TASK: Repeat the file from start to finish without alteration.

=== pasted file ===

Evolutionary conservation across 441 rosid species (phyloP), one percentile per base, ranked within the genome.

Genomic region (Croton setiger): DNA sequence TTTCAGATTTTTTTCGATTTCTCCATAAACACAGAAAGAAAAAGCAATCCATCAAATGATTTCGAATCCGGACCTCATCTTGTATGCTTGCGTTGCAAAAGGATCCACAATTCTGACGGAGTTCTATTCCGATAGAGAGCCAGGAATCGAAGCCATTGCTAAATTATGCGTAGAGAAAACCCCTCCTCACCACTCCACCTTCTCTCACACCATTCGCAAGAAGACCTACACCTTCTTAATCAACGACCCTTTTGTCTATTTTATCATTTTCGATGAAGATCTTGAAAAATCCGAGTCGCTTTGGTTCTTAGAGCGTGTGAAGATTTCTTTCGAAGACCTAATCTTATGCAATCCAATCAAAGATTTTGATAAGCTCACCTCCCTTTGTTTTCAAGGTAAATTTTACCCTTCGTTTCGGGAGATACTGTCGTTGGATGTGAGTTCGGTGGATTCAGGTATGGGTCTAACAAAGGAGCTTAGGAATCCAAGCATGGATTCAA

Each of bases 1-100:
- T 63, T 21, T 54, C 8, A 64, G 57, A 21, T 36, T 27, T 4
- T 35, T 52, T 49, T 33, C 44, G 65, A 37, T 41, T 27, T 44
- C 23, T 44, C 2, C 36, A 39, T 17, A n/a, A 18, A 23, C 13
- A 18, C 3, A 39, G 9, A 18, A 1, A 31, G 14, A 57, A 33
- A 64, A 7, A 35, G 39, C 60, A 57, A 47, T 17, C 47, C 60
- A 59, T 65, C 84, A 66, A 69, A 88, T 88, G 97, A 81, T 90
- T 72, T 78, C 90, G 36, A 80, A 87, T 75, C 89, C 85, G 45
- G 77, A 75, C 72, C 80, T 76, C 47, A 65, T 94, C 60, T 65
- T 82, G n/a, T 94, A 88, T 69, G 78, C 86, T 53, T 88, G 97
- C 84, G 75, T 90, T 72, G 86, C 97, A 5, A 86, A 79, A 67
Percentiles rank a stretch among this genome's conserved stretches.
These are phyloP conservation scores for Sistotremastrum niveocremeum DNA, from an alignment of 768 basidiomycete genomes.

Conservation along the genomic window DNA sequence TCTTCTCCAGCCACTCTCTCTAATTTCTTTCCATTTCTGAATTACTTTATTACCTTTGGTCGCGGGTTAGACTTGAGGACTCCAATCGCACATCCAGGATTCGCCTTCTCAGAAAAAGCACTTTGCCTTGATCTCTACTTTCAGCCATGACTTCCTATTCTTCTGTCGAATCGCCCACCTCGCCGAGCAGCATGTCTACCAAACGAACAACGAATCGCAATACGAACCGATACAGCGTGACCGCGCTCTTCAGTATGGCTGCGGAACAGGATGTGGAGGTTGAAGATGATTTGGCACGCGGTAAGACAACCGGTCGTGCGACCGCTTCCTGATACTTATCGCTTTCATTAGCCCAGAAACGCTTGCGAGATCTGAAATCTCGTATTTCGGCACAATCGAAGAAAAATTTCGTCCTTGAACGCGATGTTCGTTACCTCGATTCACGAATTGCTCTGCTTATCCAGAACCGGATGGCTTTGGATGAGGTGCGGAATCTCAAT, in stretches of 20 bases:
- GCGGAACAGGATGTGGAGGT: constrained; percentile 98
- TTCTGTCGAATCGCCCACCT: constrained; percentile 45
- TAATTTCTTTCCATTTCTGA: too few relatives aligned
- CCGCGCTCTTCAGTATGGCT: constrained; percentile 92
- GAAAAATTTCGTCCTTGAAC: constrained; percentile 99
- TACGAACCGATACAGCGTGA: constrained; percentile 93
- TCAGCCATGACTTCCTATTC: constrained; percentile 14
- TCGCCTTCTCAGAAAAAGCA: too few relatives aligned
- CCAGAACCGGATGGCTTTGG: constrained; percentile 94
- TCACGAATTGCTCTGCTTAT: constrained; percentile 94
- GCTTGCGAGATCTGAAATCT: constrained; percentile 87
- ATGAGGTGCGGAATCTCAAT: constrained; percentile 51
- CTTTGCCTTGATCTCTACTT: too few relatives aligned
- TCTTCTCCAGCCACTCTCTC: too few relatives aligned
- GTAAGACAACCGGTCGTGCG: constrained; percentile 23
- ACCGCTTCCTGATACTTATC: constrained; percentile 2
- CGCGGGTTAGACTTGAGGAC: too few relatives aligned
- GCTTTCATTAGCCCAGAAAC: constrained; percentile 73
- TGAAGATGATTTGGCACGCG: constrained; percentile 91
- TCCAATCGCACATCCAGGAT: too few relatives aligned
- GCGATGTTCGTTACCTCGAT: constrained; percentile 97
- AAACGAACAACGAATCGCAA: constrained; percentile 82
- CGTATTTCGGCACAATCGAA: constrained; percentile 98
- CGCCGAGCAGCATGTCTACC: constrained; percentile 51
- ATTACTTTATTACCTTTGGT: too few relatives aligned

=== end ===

Evolutionary conservation across 441 rosid species (phyloP), one percentile per base, ranked within the genome.

Genomic region (Croton setiger): DNA sequence TTTCAGATTTTTTTCGATTTCTCCATAAACACAGAAAGAAAAAGCAATCCATCAAATGATTTCGAATCCGGACCTCATCTTGTATGCTTGCGTTGCAAAAGGATCCACAATTCTGACGGAGTTCTATTCCGATAGAGAGCCAGGAATCGAAGCCATTGCTAAATTATGCGTAGAGAAAACCCCTCCTCACCACTCCACCTTCTCTCACACCATTCGCAAGAAGACCTACACCTTCTTAATCAACGACCCTTTTGTCTATTTTATCATTTTCGATGAAGATCTTGAAAAATCCGAGTCGCTTTGGTTCTTAGAGCGTGTGAAGATTTCTTTCGAAGACCTAATCTTATGCAATCCAATCAAAGATTTTGATAAGCTCACCTCCCTTTGTTTTCAAGGTAAATTTTACCCTTCGTTTCGGGAGATACTGTCGTTGGATGTGAGTTCGGTGGATTCAGGTATGGGTCTAACAAAGGAGCTTAGGAATCCAAGCATGGATTCAA

Each of bases 1-100:
- T 63, T 21, T 54, C 8, A 64, G 57, A 21, T 36, T 27, T 4
- T 35, T 52, T 49, T 33, C 44, G 65, A 37, T 41, T 27, T 44
- C 23, T 44, C 2, C 36, A 39, T 17, A n/a, A 18, A 23, C 13
- A 18, C 3, A 39, G 9, A 18, A 1, A 31, G 14, A 57, A 33
- A 64, A 7, A 35, G 39, C 60, A 57, A 47, T 17, C 47, C 60
- A 59, T 65, C 84, A 66, A 69, A 88, T 88, G 97, A 81, T 90
- T 72, T 78, C 90, G 36, A 80, A 87, T 75, C 89, C 85, G 45
- G 77, A 75, C 72, C 80, T 76, C 47, A 65, T 94, C 60, T 65
- T 82, G n/a, T 94, A 88, T 69, G 78, C 86, T 53, T 88, G 97
- C 84, G 75, T 90, T 72, G 86, C 97, A 5, A 86, A 79, A 67
Percentiles rank a stretch among this genome's conserved stretches.
These are phyloP conservation scores for Sistotremastrum niveocremeum DNA, from an alignment of 768 basidiomycete genomes.

Conservation along the genomic window DNA sequence TCTTCTCCAGCCACTCTCTCTAATTTCTTTCCATTTCTGAATTACTTTATTACCTTTGGTCGCGGGTTAGACTTGAGGACTCCAATCGCACATCCAGGATTCGCCTTCTCAGAAAAAGCACTTTGCCTTGATCTCTACTTTCAGCCATGACTTCCTATTCTTCTGTCGAATCGCCCACCTCGCCGAGCAGCATGTCTACCAAACGAACAACGAATCGCAATACGAACCGATACAGCGTGACCGCGCTCTTCAGTATGGCTGCGGAACAGGATGTGGAGGTTGAAGATGATTTGGCACGCGGTAAGACAACCGGTCGTGCGACCGCTTCCTGATACTTATCGCTTTCATTAGCCCAGAAACGCTTGCGAGATCTGAAATCTCGTATTTCGGCACAATCGAAGAAAAATTTCGTCCTTGAACGCGATGTTCGTTACCTCGATTCACGAATTGCTCTGCTTATCCAGAACCGGATGGCTTTGGATGAGGTGCGGAATCTCAAT, in stretches of 20 bases:
- GCGGAACAGGATGTGGAGGT: constrained; percentile 98
- TTCTGTCGAATCGCCCACCT: constrained; percentile 45
- TAATTTCTTTCCATTTCTGA: too few relatives aligned
- CCGCGCTCTTCAGTATGGCT: constrained; percentile 92
- GAAAAATTTCGTCCTTGAAC: constrained; percentile 99
- TACGAACCGATACAGCGTGA: constrained; percentile 93
- TCAGCCATGACTTCCTATTC: constrained; percentile 14
- TCGCCTTCTCAGAAAAAGCA: too few relatives aligned
- CCAGAACCGGATGGCTTTGG: constrained; percentile 94
- TCACGAATTGCTCTGCTTAT: constrained; percentile 94
- GCTTGCGAGATCTGAAATCT: constrained; percentile 87
- ATGAGGTGCGGAATCTCAAT: constrained; percentile 51
- CTTTGCCTTGATCTCTACTT: too few relatives aligned
- TCTTCTCCAGCCACTCTCTC: too few relatives aligned
- GTAAGACAACCGGTCGTGCG: constrained; percentile 23
- ACCGCTTCCTGATACTTATC: constrained; percentile 2
- CGCGGGTTAGACTTGAGGAC: too few relatives aligned
- GCTTTCATTAGCCCAGAAAC: constrained; percentile 73
- TGAAGATGATTTGGCACGCG: constrained; percentile 91
- TCCAATCGCACATCCAGGAT: too few relatives aligned
- GCGATGTTCGTTACCTCGAT: constrained; percentile 97
- AAACGAACAACGAATCGCAA: constrained; percentile 82
- CGTATTTCGGCACAATCGAA: constrained; percentile 98
- CGCCGAGCAGCATGTCTACC: constrained; percentile 51
- ATTACTTTATTACCTTTGGT: too few relatives aligned